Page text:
Sometimes, you’ve gotta remind yourself that Mother Nature’s still got it. That no matter what we throw her way, the Earth still has massive, towering, free-flowing places where nature and animals all exist without a hint of human contact. Sometimes you just need to stand on a mountaintop with no other people in sight, breathe in the air, and go, “Damn, this place is a miracle.”
These kinds of experiences are the intention of our national parks. But anyone who’s visited any of the more-popular parks also knows that getting somewhere that uninhabited isn’t so easy. That spiritual feeling of isolation might require going somewhere a little less popular. Just to pick one out of a hat: How about, say, the least-visited national park in America.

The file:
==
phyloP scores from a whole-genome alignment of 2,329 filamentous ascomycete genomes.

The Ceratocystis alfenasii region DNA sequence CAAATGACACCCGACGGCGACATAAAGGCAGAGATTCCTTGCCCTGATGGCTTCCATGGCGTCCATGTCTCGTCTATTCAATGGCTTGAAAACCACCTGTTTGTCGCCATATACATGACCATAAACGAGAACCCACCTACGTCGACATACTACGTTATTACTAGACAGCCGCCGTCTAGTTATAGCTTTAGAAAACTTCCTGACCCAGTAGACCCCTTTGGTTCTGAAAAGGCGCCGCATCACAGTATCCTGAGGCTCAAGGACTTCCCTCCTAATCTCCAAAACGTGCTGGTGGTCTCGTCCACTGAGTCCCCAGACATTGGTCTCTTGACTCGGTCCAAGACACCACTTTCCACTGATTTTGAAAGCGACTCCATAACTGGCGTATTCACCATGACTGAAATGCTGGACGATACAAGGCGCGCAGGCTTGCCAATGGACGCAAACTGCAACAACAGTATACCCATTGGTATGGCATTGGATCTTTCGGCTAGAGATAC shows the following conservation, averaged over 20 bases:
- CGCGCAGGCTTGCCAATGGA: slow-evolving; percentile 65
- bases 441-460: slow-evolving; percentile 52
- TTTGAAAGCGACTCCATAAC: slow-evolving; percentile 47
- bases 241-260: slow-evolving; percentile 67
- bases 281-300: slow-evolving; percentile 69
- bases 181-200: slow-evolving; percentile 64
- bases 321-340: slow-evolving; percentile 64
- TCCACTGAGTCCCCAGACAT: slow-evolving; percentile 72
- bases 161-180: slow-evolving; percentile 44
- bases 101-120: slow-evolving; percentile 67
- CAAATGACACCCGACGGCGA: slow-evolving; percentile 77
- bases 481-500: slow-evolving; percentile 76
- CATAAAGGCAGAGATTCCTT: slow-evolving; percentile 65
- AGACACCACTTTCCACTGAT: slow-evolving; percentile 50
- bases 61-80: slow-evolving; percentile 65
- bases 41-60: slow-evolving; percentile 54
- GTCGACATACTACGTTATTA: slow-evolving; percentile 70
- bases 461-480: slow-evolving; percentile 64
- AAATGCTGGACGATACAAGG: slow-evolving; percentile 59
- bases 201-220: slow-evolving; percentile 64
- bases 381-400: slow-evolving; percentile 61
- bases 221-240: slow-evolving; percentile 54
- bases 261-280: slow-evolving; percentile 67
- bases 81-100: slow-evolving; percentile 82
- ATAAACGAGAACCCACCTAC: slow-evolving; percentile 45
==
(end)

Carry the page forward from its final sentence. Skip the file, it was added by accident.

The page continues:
Enter Gates of the Arctic National Park and Preserve in north-central Alaska, an 8.5-million-acre swath of untamed wilderness with no roads, no signs, no infrastructure, and virtually no trace of human existence. It’s a rugged, mountainous brute of a place where you can explore land no other living person has set foot on. Getting here won’t be easy. Or cheap. Or really sensible at all. But if your idea of vacation is disconnecting completely, and experiencing the planet as it was before people took over, there might not be a better place in America for you.